Oscar® nomination ballots due

Today is another mile marker on the road to Oscar Sunday®: nomination ballots are due. The 5,777 voting members of the Academy of Motion Picture Arts and Sciences must return their completed Oscar nomination ballots to PricewaterhouseCoopers (PwC) no later than 5 p.m. PT today, January 23. Ballots received after that deadline will not be counted.

Prior to mailing the ballots on Monday, Dec. 28, 2009, the PwC staff made sure no duplicate ballots were sent and that none were missing. Each ballot is numbered to guarantee it is addressed to the appropriate Academy voter. PwC will tabulate the ballots using the preferential voting system (as you can see if the main photo).

Rule Five Paragraph 5 in the Academy's Rules & Eligibility states: "In the nominations voting, the marking and tabulation of all ballots shall be according to the preferential or weighted average system. Votes for achievements in motion pictures not on the Reminder List will not be counted in the nominations balloting. Tabulation of final ballots shall be according to the plurality system. No 'write-in' votes shall be counted on the final ballot."

This is the 76th year of counting Oscars ballots for PwC. Since 1934 only 12 representatives have led the balloting process, according to a PwC press release last year.

The process of counting each ballot has remained the same.

“Even with the technology advancements of the past 75 years, PricewaterhouseCoopers has never changed its process of hand tabulating the ballots to ensure the highest level of precision, discretion and secrecy,” said Rick Rosas, one of two current ballot counting team leaders, in the press release. “Our track record demonstrates the level of accuracy and reliability our Firm brings to the Academy and we look forward to continuing this long-standing tradition.”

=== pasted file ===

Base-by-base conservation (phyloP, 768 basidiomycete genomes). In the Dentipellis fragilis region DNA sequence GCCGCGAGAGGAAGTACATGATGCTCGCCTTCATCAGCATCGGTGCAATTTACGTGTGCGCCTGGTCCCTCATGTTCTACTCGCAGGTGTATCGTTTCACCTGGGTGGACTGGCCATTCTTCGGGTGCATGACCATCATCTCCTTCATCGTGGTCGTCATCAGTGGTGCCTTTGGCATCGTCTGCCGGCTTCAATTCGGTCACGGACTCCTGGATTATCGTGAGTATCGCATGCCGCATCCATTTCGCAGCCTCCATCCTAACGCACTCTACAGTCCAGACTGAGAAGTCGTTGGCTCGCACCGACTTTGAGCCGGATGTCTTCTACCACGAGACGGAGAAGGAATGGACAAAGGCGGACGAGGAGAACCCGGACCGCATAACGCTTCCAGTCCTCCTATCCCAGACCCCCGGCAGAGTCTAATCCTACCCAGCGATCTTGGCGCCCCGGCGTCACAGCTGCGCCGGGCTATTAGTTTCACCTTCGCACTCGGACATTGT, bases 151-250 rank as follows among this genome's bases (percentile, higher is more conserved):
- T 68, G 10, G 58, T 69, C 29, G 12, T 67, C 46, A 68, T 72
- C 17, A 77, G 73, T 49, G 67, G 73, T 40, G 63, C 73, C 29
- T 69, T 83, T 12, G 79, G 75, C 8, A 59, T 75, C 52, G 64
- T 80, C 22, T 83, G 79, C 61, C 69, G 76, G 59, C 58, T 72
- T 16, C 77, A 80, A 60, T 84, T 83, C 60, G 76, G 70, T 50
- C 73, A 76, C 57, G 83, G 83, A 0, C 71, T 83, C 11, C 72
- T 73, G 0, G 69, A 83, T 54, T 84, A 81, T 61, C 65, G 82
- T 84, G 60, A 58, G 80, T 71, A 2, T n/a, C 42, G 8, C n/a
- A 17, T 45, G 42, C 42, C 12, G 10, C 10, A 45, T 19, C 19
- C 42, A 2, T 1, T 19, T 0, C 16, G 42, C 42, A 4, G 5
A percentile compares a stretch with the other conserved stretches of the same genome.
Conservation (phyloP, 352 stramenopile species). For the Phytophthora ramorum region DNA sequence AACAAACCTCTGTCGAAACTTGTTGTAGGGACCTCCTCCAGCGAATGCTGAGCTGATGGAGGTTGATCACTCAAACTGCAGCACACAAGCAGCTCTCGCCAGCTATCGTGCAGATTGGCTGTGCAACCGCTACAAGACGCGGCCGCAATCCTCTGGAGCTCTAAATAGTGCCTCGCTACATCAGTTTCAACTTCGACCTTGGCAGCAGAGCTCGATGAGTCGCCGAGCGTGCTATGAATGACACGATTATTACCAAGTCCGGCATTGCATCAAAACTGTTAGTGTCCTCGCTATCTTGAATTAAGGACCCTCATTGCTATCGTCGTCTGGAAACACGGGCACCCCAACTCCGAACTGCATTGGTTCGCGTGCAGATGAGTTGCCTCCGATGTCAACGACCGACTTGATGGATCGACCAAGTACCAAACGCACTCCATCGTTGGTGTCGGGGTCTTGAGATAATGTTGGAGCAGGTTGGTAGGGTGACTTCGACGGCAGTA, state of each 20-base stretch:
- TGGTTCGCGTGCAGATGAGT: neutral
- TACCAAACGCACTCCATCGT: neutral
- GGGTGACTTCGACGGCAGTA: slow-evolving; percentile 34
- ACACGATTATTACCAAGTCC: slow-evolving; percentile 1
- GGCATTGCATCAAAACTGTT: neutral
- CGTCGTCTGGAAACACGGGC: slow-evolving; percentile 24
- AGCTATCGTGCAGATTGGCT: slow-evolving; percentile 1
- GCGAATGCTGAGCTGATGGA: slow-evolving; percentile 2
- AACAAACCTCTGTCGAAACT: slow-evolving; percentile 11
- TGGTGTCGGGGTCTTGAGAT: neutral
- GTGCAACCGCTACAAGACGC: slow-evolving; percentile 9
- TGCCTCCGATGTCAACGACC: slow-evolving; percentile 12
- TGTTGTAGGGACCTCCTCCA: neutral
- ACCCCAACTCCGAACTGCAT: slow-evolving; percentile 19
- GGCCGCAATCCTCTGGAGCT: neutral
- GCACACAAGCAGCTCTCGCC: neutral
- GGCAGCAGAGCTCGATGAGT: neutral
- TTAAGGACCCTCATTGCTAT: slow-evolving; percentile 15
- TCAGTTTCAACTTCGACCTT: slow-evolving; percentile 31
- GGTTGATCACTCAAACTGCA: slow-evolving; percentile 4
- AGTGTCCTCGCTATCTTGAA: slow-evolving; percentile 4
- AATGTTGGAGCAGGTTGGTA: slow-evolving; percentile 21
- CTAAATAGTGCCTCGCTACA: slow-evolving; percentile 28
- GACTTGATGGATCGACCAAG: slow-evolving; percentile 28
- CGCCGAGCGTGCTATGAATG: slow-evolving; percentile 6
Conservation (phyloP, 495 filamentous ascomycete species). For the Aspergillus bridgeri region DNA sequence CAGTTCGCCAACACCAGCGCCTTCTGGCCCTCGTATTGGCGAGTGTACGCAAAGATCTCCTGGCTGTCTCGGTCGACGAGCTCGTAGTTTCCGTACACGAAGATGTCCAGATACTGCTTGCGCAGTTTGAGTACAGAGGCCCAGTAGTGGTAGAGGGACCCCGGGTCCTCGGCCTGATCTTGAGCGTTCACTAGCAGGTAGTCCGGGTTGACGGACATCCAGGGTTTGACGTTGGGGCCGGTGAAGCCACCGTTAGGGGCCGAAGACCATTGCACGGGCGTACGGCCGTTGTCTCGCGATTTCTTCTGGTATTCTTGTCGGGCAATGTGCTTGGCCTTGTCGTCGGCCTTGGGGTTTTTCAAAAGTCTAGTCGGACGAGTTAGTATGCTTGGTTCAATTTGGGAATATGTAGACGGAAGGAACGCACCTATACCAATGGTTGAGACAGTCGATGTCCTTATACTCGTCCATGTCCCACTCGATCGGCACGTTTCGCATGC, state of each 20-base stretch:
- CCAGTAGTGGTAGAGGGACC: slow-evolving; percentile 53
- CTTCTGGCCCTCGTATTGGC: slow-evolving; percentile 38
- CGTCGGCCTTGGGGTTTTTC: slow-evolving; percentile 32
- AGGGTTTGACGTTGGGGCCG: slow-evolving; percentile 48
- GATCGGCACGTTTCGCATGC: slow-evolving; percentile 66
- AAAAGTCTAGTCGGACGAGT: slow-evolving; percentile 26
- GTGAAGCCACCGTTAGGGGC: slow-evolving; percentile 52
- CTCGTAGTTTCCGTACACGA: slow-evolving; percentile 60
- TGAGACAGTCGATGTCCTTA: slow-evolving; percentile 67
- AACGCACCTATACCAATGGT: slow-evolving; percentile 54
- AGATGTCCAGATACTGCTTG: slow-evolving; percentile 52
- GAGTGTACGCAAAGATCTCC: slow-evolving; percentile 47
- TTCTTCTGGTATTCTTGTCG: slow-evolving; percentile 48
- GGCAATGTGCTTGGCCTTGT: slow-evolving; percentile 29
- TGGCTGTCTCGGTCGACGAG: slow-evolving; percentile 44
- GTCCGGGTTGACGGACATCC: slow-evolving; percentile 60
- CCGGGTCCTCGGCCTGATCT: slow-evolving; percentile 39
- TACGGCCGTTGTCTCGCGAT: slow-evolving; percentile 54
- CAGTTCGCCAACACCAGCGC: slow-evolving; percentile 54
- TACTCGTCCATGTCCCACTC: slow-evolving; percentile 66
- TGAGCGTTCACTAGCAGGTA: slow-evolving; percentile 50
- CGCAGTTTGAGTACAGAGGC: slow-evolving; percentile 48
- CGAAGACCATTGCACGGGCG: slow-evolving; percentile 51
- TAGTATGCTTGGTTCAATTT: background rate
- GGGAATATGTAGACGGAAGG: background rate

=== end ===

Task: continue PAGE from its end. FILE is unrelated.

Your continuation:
While ballots have been kept safe under PwC's watch for 75 years, there were slight hiccups for the Academy 10 years ago, for the 72nd Academy Awards. Academy historian Robert Osborne describes these as "two grand glitches" in his book, "80 Years of Oscar: The Official History of the Academy Awards."

Three weeks before the ceremony was to take place on March 26, 2000, an entire batch of final ballots sent to members in Southern California went missing. After replacement ballots were sent out (in different color return envelopes), the missing ballots (two of the original eight mail sacks) turned up in the U.S. Postal Service's bulk mail sorting center in Bell, Calif., according to Osborn and an Academy press release.

"The nightmare wasn't over," Osborne recounts.

"The following Monday [in 2000], several crates containing 55 Oscar statuettes — essentially, the full supply for that year's ceremonies — disappeared from a shipping dock, also in Bell, Calif. With the clock ticking away, an S.O.S. was sent to the manufacturer in Chicago, which heroically cast, plated, polished and delivered another supply in time for the show. By the time they arrived, the AWOL awards had mysteriously turned up in a convenience-store parking lot, and three employees of the shipping company eventually found their way into police custody" (Osborne, pg. 339).

In the 10 years following the so-called "grand glitches," the Academy and PwC have not seen that level of commotion over the balloting or delivery of statuettes.

After the deadline passes at 5 p.m. PT today, the accountants of PricewaterhouseCoopers will being their seven-day journey of tabulating the responses and compiling a list of nominees, which we will learn in nine days, on Tuesday, February 2, 2010, at 5:30 a.m. PT in the Academy’s Samuel Goldwyn Theater.

Facts from PwC, as of last year:
• 440,000+: Approx. number of ballots counted by PwC in 75 years on the job
1,700: Approx. number of “person-hours” it takes the PwC team every year to count and verify the ballots by hand
• 24: Number of awards categories to be tabulated for Academy Awards at a secret location known only to the members of the small PwC ballot team
7: Number of days it takes to count the ballots for nominations
• 3: Number of days it takes to count the final ballots


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